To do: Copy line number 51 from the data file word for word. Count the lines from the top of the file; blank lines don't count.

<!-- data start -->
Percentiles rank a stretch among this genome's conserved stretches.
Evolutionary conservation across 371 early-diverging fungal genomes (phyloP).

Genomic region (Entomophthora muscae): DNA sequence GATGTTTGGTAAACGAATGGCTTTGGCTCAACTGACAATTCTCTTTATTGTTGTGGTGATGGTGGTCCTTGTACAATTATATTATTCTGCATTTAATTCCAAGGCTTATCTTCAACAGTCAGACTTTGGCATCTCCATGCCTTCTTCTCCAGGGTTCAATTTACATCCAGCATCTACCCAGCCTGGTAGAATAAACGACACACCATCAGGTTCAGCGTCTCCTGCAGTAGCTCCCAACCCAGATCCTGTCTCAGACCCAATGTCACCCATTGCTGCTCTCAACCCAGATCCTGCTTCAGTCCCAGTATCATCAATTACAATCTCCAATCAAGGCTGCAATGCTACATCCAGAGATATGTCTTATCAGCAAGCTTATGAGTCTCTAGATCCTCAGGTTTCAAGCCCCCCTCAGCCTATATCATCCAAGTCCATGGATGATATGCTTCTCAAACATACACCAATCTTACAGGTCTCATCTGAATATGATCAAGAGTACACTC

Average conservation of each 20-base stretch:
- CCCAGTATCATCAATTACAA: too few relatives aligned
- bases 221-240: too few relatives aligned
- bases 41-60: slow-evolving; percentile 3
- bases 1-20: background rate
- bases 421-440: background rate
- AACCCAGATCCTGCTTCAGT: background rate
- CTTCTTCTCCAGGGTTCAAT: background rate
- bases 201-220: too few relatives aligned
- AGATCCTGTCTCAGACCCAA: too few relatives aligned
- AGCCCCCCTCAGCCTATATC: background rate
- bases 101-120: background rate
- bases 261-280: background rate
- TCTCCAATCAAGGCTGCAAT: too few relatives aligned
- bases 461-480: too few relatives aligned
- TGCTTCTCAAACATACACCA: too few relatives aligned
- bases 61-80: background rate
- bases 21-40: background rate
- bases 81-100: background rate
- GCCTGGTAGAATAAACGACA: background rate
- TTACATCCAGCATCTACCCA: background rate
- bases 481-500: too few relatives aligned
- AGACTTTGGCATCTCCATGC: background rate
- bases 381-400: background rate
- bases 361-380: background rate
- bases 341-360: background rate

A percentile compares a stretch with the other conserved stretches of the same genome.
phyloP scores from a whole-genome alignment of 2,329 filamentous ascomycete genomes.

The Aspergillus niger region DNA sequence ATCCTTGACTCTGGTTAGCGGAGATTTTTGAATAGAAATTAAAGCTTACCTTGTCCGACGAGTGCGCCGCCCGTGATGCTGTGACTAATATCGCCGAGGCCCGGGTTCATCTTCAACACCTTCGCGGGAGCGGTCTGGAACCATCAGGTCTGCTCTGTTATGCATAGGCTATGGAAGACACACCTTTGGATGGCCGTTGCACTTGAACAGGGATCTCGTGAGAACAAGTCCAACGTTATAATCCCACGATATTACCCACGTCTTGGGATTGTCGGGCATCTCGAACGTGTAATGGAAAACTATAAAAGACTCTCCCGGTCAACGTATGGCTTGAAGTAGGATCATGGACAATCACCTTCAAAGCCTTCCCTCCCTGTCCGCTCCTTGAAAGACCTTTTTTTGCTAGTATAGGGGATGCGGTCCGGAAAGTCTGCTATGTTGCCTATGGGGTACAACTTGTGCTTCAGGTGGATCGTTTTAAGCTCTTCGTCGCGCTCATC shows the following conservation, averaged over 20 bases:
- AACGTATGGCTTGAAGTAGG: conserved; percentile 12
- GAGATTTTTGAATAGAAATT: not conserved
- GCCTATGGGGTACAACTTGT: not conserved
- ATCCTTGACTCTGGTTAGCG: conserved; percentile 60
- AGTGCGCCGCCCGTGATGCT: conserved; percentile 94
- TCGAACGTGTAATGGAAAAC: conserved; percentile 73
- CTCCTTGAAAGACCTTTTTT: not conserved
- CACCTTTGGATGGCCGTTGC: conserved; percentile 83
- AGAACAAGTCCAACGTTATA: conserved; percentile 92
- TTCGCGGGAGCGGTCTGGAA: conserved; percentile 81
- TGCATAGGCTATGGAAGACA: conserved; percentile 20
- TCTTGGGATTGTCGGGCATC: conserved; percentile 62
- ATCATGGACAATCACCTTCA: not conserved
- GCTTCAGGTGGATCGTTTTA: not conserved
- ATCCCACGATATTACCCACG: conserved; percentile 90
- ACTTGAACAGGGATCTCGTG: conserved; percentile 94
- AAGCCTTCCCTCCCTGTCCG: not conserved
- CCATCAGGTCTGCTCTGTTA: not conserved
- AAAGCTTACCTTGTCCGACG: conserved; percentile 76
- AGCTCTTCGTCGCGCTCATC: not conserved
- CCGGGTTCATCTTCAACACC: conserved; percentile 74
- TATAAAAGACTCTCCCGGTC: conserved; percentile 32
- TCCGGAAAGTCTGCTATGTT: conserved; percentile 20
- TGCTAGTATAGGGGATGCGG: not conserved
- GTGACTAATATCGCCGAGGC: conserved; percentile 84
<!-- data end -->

- AAAGCTTACCTTGTCCGACG: conserved; percentile 76